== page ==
PARIS - Anti-AIDS drugs have helped save 19 million years of human life since 1996, said an analysis Tuesday which also slashed UN estimates for HIV deaths and disease by a quarter.
"The HIV epidemic is smaller than estimated by UNAIDS", wrote the team which had reviewed data contained in the Global Burden of Disease Study 2013.
"The overall amount of ill-health and premature death resulting from HIV (is) roughly 25 per cent lower than the latest estimate provided by UNAIDS in 2012," added a statement carried by The Lancet medical journal, which published the results of the probe.
The analysis by a team of international researchers tracked the rate of new infections, deaths and numbers of people living with HIV, tuberculosis and malaria in 188 countries over the period 1990 to 2013.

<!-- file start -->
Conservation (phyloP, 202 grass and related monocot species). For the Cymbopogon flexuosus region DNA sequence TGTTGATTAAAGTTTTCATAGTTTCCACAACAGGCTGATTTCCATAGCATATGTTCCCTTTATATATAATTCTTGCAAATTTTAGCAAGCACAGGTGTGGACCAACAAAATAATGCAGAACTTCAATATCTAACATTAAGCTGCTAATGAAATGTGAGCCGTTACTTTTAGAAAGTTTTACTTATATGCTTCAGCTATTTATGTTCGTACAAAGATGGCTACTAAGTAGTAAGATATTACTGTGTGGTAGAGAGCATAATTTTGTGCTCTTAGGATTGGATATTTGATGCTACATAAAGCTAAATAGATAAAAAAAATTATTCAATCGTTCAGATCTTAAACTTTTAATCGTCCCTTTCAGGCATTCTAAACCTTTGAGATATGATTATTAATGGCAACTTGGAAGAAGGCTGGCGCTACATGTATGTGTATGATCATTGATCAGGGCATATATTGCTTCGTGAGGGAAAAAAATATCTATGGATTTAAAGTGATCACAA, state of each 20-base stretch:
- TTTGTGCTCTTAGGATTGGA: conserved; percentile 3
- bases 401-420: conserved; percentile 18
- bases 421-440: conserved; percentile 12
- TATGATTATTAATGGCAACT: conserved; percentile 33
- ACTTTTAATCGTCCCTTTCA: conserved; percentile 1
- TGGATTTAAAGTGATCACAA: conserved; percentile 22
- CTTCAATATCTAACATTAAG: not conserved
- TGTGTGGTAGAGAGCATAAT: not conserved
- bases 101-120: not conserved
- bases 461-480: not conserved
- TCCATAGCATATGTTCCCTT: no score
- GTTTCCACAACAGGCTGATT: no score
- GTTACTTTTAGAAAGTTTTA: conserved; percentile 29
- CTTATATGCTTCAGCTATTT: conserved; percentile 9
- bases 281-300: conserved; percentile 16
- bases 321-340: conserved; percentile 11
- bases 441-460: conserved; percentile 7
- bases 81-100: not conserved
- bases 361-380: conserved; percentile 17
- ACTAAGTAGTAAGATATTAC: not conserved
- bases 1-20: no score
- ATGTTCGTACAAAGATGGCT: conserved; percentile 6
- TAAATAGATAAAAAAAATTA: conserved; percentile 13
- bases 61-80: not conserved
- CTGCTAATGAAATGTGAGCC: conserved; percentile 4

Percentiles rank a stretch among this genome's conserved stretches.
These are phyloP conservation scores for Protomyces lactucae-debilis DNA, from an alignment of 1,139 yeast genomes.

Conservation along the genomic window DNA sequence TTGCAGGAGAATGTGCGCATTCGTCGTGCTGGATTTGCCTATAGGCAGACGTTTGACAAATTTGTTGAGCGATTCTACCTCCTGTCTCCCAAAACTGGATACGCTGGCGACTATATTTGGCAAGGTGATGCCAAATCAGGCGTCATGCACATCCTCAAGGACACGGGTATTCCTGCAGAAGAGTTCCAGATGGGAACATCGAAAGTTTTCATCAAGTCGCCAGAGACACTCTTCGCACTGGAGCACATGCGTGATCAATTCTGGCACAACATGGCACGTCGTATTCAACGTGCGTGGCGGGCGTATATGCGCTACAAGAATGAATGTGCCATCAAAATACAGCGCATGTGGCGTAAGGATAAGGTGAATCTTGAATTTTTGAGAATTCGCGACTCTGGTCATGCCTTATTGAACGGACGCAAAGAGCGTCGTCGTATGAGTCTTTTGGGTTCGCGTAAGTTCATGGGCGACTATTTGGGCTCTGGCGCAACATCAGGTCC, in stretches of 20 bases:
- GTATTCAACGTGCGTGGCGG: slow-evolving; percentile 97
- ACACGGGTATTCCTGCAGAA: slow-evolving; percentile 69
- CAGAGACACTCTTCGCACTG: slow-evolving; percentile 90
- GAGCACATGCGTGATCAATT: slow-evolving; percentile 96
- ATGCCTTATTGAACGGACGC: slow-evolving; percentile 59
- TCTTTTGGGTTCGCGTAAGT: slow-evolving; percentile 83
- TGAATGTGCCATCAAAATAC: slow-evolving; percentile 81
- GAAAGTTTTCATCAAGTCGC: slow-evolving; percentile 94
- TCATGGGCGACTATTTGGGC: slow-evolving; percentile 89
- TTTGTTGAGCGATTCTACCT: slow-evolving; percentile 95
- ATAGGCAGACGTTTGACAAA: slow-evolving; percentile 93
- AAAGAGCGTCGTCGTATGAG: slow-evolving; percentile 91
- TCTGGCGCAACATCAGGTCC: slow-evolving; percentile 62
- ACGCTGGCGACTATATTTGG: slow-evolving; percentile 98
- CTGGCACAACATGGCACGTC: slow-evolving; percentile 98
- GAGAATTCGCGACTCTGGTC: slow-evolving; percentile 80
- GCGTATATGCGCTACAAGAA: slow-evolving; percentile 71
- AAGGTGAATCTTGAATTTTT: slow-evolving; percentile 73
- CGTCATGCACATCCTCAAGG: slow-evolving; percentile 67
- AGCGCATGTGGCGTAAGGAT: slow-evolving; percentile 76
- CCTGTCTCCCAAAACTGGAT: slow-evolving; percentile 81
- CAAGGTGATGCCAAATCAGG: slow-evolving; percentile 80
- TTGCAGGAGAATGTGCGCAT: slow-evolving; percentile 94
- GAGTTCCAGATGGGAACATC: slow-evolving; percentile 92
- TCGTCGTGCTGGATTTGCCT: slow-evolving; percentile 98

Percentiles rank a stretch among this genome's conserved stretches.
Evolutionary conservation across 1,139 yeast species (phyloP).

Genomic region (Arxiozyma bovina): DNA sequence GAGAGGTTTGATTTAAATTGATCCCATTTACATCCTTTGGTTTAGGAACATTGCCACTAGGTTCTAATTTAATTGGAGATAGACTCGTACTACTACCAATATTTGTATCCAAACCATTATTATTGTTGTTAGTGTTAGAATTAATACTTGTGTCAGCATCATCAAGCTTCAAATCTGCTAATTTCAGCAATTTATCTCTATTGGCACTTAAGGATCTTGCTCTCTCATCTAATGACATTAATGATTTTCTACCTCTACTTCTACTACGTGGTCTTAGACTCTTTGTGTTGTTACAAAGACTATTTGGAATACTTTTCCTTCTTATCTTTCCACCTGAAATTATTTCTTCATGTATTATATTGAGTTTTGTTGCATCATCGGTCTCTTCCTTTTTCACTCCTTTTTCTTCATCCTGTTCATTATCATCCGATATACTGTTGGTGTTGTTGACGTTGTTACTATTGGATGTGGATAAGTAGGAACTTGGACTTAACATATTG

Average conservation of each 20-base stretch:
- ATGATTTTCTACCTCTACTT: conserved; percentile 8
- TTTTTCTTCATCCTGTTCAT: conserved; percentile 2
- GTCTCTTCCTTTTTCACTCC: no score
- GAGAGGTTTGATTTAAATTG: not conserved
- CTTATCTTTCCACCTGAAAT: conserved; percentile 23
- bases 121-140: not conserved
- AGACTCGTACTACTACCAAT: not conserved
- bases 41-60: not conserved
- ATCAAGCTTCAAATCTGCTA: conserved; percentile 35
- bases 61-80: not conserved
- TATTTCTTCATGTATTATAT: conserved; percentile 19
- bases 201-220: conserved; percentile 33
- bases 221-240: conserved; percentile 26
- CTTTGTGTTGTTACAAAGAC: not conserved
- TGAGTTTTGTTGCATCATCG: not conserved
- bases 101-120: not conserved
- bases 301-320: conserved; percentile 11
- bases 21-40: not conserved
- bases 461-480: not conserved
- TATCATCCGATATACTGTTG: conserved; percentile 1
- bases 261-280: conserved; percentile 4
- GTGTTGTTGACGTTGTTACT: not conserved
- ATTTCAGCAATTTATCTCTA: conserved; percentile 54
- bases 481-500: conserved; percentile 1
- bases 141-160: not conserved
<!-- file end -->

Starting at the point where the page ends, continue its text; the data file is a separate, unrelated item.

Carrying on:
They found the world's malaria burden, while shrinking, was probably larger than World Health Organisation (WHO) estimates, while new tuberculosis infections continued their decline.
The UN seeks to halt the spread of the three diseases by 2015 under its Millennium Development Goals, designed to improve the lot of the world's poor.
"Slow but important progress" had been made, the study found.
There were 1.8 million new HIV infections in 2013, compared to the highest-ever 2.8 million recorded in 1997, and 1.3 million HIV deaths compared to 1.7 million at the epidemic's mortality peak in 2005.
Each extra year 'a bargain'
"Cumulatively, 19.1 million years of life have been saved since 1996" - 13.4 million in developing countries, said the authors.
These are calculated as the total number of years that people lived instead of dying from HIV/AIDS thanks to prevention measures and virus-suppressing drugs.
The cost was calculated at $4,498 (S$5,580) per year of life added, "which we think is a bargain," study co-author William Heisel of the University of Washington's Institue for Health Metrics and Evaluation, told AFP.